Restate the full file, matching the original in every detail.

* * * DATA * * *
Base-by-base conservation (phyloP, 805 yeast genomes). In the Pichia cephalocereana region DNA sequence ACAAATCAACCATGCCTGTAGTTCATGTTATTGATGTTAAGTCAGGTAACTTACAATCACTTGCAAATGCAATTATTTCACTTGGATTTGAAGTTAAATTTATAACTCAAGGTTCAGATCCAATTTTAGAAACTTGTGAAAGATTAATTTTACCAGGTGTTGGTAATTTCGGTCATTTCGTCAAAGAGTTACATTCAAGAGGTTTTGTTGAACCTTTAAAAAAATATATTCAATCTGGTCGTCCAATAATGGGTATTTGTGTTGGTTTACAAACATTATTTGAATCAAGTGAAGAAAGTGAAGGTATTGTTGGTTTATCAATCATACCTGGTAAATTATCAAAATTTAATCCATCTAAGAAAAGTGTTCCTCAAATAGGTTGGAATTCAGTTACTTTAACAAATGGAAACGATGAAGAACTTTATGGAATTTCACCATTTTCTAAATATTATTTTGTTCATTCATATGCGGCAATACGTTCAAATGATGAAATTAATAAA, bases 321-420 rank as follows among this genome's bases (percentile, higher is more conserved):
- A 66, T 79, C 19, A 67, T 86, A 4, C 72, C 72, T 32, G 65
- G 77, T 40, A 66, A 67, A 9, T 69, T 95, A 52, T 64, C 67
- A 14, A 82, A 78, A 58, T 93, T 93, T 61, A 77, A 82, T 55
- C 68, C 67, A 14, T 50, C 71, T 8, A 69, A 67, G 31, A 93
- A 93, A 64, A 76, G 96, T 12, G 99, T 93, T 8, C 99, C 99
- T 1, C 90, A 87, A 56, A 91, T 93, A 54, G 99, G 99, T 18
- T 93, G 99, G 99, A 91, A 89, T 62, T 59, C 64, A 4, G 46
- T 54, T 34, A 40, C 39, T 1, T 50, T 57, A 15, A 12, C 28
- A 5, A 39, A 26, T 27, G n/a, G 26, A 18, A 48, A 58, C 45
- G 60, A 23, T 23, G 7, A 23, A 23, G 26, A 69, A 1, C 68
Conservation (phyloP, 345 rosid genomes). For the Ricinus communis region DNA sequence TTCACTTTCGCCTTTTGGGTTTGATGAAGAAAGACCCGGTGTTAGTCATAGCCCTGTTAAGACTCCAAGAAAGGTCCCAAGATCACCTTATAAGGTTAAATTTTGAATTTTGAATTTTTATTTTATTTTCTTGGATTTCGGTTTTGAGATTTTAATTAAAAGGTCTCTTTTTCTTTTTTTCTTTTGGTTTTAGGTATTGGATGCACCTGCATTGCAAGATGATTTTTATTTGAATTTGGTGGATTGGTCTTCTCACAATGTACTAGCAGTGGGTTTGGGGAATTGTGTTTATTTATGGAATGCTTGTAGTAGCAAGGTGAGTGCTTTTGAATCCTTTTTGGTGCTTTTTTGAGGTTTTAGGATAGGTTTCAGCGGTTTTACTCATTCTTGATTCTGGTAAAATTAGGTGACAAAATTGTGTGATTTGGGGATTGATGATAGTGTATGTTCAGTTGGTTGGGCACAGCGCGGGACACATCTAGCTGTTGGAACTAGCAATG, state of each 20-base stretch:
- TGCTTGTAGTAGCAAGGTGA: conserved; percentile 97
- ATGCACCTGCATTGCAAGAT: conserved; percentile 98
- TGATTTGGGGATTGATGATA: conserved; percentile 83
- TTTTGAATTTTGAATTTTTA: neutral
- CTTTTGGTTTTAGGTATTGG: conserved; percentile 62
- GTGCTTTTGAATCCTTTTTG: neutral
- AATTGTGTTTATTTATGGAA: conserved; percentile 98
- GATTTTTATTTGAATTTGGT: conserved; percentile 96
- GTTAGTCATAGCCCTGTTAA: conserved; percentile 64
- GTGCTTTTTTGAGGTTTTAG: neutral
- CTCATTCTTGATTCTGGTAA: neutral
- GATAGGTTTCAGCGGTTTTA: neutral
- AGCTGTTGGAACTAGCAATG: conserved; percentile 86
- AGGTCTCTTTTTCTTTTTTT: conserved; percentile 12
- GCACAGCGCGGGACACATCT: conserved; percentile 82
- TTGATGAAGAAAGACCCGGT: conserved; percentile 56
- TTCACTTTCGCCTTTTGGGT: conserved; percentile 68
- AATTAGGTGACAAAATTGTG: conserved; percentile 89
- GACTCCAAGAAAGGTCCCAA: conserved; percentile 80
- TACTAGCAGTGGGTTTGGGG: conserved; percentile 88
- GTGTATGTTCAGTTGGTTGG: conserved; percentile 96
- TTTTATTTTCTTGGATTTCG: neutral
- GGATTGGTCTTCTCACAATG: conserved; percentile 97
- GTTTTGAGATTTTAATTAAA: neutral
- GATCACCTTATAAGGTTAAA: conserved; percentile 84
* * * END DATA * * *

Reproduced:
Base-by-base conservation (phyloP, 805 yeast genomes). In the Pichia cephalocereana region DNA sequence ACAAATCAACCATGCCTGTAGTTCATGTTATTGATGTTAAGTCAGGTAACTTACAATCACTTGCAAATGCAATTATTTCACTTGGATTTGAAGTTAAATTTATAACTCAAGGTTCAGATCCAATTTTAGAAACTTGTGAAAGATTAATTTTACCAGGTGTTGGTAATTTCGGTCATTTCGTCAAAGAGTTACATTCAAGAGGTTTTGTTGAACCTTTAAAAAAATATATTCAATCTGGTCGTCCAATAATGGGTATTTGTGTTGGTTTACAAACATTATTTGAATCAAGTGAAGAAAGTGAAGGTATTGTTGGTTTATCAATCATACCTGGTAAATTATCAAAATTTAATCCATCTAAGAAAAGTGTTCCTCAAATAGGTTGGAATTCAGTTACTTTAACAAATGGAAACGATGAAGAACTTTATGGAATTTCACCATTTTCTAAATATTATTTTGTTCATTCATATGCGGCAATACGTTCAAATGATGAAATTAATAAA, bases 321-420 rank as follows among this genome's bases (percentile, higher is more conserved):
- A 66, T 79, C 19, A 67, T 86, A 4, C 72, C 72, T 32, G 65
- G 77, T 40, A 66, A 67, A 9, T 69, T 95, A 52, T 64, C 67
- A 14, A 82, A 78, A 58, T 93, T 93, T 61, A 77, A 82, T 55
- C 68, C 67, A 14, T 50, C 71, T 8, A 69, A 67, G 31, A 93
- A 93, A 64, A 76, G 96, T 12, G 99, T 93, T 8, C 99, C 99
- T 1, C 90, A 87, A 56, A 91, T 93, A 54, G 99, G 99, T 18
- T 93, G 99, G 99, A 91, A 89, T 62, T 59, C 64, A 4, G 46
- T 54, T 34, A 40, C 39, T 1, T 50, T 57, A 15, A 12, C 28
- A 5, A 39, A 26, T 27, G n/a, G 26, A 18, A 48, A 58, C 45
- G 60, A 23, T 23, G 7, A 23, A 23, G 26, A 69, A 1, C 68
Conservation (phyloP, 345 rosid genomes). For the Ricinus communis region DNA sequence TTCACTTTCGCCTTTTGGGTTTGATGAAGAAAGACCCGGTGTTAGTCATAGCCCTGTTAAGACTCCAAGAAAGGTCCCAAGATCACCTTATAAGGTTAAATTTTGAATTTTGAATTTTTATTTTATTTTCTTGGATTTCGGTTTTGAGATTTTAATTAAAAGGTCTCTTTTTCTTTTTTTCTTTTGGTTTTAGGTATTGGATGCACCTGCATTGCAAGATGATTTTTATTTGAATTTGGTGGATTGGTCTTCTCACAATGTACTAGCAGTGGGTTTGGGGAATTGTGTTTATTTATGGAATGCTTGTAGTAGCAAGGTGAGTGCTTTTGAATCCTTTTTGGTGCTTTTTTGAGGTTTTAGGATAGGTTTCAGCGGTTTTACTCATTCTTGATTCTGGTAAAATTAGGTGACAAAATTGTGTGATTTGGGGATTGATGATAGTGTATGTTCAGTTGGTTGGGCACAGCGCGGGACACATCTAGCTGTTGGAACTAGCAATG, state of each 20-base stretch:
- TGCTTGTAGTAGCAAGGTGA: conserved; percentile 97
- ATGCACCTGCATTGCAAGAT: conserved; percentile 98
- TGATTTGGGGATTGATGATA: conserved; percentile 83
- TTTTGAATTTTGAATTTTTA: neutral
- CTTTTGGTTTTAGGTATTGG: conserved; percentile 62
- GTGCTTTTGAATCCTTTTTG: neutral
- AATTGTGTTTATTTATGGAA: conserved; percentile 98
- GATTTTTATTTGAATTTGGT: conserved; percentile 96
- GTTAGTCATAGCCCTGTTAA: conserved; percentile 64
- GTGCTTTTTTGAGGTTTTAG: neutral
- CTCATTCTTGATTCTGGTAA: neutral
- GATAGGTTTCAGCGGTTTTA: neutral
- AGCTGTTGGAACTAGCAATG: conserved; percentile 86
- AGGTCTCTTTTTCTTTTTTT: conserved; percentile 12
- GCACAGCGCGGGACACATCT: conserved; percentile 82
- TTGATGAAGAAAGACCCGGT: conserved; percentile 56
- TTCACTTTCGCCTTTTGGGT: conserved; percentile 68
- AATTAGGTGACAAAATTGTG: conserved; percentile 89
- GACTCCAAGAAAGGTCCCAA: conserved; percentile 80
- TACTAGCAGTGGGTTTGGGG: conserved; percentile 88
- GTGTATGTTCAGTTGGTTGG: conserved; percentile 96
- TTTTATTTTCTTGGATTTCG: neutral
- GGATTGGTCTTCTCACAATG: conserved; percentile 97
- GTTTTGAGATTTTAATTAAA: neutral
- GATCACCTTATAAGGTTAAA: conserved; percentile 84